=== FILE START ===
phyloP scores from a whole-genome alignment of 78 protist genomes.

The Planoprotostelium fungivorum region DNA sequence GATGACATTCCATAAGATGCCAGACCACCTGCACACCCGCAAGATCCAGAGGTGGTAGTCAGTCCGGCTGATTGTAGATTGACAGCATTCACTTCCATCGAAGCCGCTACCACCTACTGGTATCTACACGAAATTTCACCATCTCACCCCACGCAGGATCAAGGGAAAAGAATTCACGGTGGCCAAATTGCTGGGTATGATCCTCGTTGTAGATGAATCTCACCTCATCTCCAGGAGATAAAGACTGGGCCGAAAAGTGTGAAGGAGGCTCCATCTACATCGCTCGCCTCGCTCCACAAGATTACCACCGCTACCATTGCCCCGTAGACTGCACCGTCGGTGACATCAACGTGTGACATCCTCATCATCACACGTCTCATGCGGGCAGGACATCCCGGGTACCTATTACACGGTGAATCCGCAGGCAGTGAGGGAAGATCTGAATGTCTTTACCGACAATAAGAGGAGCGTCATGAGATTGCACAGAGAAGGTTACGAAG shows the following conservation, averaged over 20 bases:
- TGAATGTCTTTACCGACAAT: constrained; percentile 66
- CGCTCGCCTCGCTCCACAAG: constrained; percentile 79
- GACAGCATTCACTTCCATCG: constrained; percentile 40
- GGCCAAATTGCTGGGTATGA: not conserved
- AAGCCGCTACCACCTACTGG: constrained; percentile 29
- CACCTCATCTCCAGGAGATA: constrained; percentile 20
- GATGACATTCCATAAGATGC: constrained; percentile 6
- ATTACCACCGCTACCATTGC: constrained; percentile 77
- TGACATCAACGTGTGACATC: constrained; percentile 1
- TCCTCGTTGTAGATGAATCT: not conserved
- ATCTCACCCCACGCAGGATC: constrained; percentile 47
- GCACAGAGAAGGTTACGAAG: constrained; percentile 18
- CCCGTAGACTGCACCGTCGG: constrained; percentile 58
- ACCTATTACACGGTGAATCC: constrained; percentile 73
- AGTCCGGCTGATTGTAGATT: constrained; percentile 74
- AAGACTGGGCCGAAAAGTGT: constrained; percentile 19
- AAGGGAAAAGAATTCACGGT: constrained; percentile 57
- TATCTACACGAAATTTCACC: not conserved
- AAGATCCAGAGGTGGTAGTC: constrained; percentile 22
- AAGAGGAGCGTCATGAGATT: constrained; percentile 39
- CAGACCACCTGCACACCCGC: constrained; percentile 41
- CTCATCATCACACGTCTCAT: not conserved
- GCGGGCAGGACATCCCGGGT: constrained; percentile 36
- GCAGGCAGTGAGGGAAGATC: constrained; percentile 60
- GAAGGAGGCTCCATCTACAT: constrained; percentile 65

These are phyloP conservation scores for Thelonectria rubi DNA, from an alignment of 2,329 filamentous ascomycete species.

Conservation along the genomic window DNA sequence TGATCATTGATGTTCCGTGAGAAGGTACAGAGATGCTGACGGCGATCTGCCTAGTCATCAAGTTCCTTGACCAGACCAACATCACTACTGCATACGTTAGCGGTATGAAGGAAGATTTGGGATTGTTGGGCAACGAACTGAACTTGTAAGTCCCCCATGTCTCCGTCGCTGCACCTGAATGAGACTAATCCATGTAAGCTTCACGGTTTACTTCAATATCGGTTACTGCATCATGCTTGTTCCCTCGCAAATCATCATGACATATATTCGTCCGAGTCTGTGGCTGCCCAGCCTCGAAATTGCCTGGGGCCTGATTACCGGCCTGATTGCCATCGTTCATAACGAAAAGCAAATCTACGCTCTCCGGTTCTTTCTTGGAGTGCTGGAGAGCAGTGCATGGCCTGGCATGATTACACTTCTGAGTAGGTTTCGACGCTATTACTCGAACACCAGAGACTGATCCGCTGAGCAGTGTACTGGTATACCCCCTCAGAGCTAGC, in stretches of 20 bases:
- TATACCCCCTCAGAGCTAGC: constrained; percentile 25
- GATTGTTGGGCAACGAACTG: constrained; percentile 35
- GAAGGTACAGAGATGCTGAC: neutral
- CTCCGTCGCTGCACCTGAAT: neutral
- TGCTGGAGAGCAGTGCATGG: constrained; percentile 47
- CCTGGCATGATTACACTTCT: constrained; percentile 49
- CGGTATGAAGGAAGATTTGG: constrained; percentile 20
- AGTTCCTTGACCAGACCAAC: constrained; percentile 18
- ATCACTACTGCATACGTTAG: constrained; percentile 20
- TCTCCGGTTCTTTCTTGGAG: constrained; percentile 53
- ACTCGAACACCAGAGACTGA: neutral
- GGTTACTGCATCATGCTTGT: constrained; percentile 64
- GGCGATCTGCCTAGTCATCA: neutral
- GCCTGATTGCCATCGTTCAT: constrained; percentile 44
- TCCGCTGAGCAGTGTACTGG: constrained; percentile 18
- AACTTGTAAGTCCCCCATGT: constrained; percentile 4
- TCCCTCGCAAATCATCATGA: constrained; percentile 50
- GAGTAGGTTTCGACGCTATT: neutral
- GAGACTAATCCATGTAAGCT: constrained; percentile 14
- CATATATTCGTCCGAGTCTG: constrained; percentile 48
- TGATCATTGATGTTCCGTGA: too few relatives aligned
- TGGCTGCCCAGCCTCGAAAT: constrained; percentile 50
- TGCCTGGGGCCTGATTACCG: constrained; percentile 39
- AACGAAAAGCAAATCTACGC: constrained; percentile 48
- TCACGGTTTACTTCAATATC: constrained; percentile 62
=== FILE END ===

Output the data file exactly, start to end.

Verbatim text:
phyloP scores from a whole-genome alignment of 78 protist genomes.

The Planoprotostelium fungivorum region DNA sequence GATGACATTCCATAAGATGCCAGACCACCTGCACACCCGCAAGATCCAGAGGTGGTAGTCAGTCCGGCTGATTGTAGATTGACAGCATTCACTTCCATCGAAGCCGCTACCACCTACTGGTATCTACACGAAATTTCACCATCTCACCCCACGCAGGATCAAGGGAAAAGAATTCACGGTGGCCAAATTGCTGGGTATGATCCTCGTTGTAGATGAATCTCACCTCATCTCCAGGAGATAAAGACTGGGCCGAAAAGTGTGAAGGAGGCTCCATCTACATCGCTCGCCTCGCTCCACAAGATTACCACCGCTACCATTGCCCCGTAGACTGCACCGTCGGTGACATCAACGTGTGACATCCTCATCATCACACGTCTCATGCGGGCAGGACATCCCGGGTACCTATTACACGGTGAATCCGCAGGCAGTGAGGGAAGATCTGAATGTCTTTACCGACAATAAGAGGAGCGTCATGAGATTGCACAGAGAAGGTTACGAAG shows the following conservation, averaged over 20 bases:
- TGAATGTCTTTACCGACAAT: constrained; percentile 66
- CGCTCGCCTCGCTCCACAAG: constrained; percentile 79
- GACAGCATTCACTTCCATCG: constrained; percentile 40
- GGCCAAATTGCTGGGTATGA: not conserved
- AAGCCGCTACCACCTACTGG: constrained; percentile 29
- CACCTCATCTCCAGGAGATA: constrained; percentile 20
- GATGACATTCCATAAGATGC: constrained; percentile 6
- ATTACCACCGCTACCATTGC: constrained; percentile 77
- TGACATCAACGTGTGACATC: constrained; percentile 1
- TCCTCGTTGTAGATGAATCT: not conserved
- ATCTCACCCCACGCAGGATC: constrained; percentile 47
- GCACAGAGAAGGTTACGAAG: constrained; percentile 18
- CCCGTAGACTGCACCGTCGG: constrained; percentile 58
- ACCTATTACACGGTGAATCC: constrained; percentile 73
- AGTCCGGCTGATTGTAGATT: constrained; percentile 74
- AAGACTGGGCCGAAAAGTGT: constrained; percentile 19
- AAGGGAAAAGAATTCACGGT: constrained; percentile 57
- TATCTACACGAAATTTCACC: not conserved
- AAGATCCAGAGGTGGTAGTC: constrained; percentile 22
- AAGAGGAGCGTCATGAGATT: constrained; percentile 39
- CAGACCACCTGCACACCCGC: constrained; percentile 41
- CTCATCATCACACGTCTCAT: not conserved
- GCGGGCAGGACATCCCGGGT: constrained; percentile 36
- GCAGGCAGTGAGGGAAGATC: constrained; percentile 60
- GAAGGAGGCTCCATCTACAT: constrained; percentile 65

These are phyloP conservation scores for Thelonectria rubi DNA, from an alignment of 2,329 filamentous ascomycete species.

Conservation along the genomic window DNA sequence TGATCATTGATGTTCCGTGAGAAGGTACAGAGATGCTGACGGCGATCTGCCTAGTCATCAAGTTCCTTGACCAGACCAACATCACTACTGCATACGTTAGCGGTATGAAGGAAGATTTGGGATTGTTGGGCAACGAACTGAACTTGTAAGTCCCCCATGTCTCCGTCGCTGCACCTGAATGAGACTAATCCATGTAAGCTTCACGGTTTACTTCAATATCGGTTACTGCATCATGCTTGTTCCCTCGCAAATCATCATGACATATATTCGTCCGAGTCTGTGGCTGCCCAGCCTCGAAATTGCCTGGGGCCTGATTACCGGCCTGATTGCCATCGTTCATAACGAAAAGCAAATCTACGCTCTCCGGTTCTTTCTTGGAGTGCTGGAGAGCAGTGCATGGCCTGGCATGATTACACTTCTGAGTAGGTTTCGACGCTATTACTCGAACACCAGAGACTGATCCGCTGAGCAGTGTACTGGTATACCCCCTCAGAGCTAGC, in stretches of 20 bases:
- TATACCCCCTCAGAGCTAGC: constrained; percentile 25
- GATTGTTGGGCAACGAACTG: constrained; percentile 35
- GAAGGTACAGAGATGCTGAC: neutral
- CTCCGTCGCTGCACCTGAAT: neutral
- TGCTGGAGAGCAGTGCATGG: constrained; percentile 47
- CCTGGCATGATTACACTTCT: constrained; percentile 49
- CGGTATGAAGGAAGATTTGG: constrained; percentile 20
- AGTTCCTTGACCAGACCAAC: constrained; percentile 18
- ATCACTACTGCATACGTTAG: constrained; percentile 20
- TCTCCGGTTCTTTCTTGGAG: constrained; percentile 53
- ACTCGAACACCAGAGACTGA: neutral
- GGTTACTGCATCATGCTTGT: constrained; percentile 64
- GGCGATCTGCCTAGTCATCA: neutral
- GCCTGATTGCCATCGTTCAT: constrained; percentile 44
- TCCGCTGAGCAGTGTACTGG: constrained; percentile 18
- AACTTGTAAGTCCCCCATGT: constrained; percentile 4
- TCCCTCGCAAATCATCATGA: constrained; percentile 50
- GAGTAGGTTTCGACGCTATT: neutral
- GAGACTAATCCATGTAAGCT: constrained; percentile 14
- CATATATTCGTCCGAGTCTG: constrained; percentile 48
- TGATCATTGATGTTCCGTGA: too few relatives aligned
- TGGCTGCCCAGCCTCGAAAT: constrained; percentile 50
- TGCCTGGGGCCTGATTACCG: constrained; percentile 39
- AACGAAAAGCAAATCTACGC: constrained; percentile 48
- TCACGGTTTACTTCAATATC: constrained; percentile 62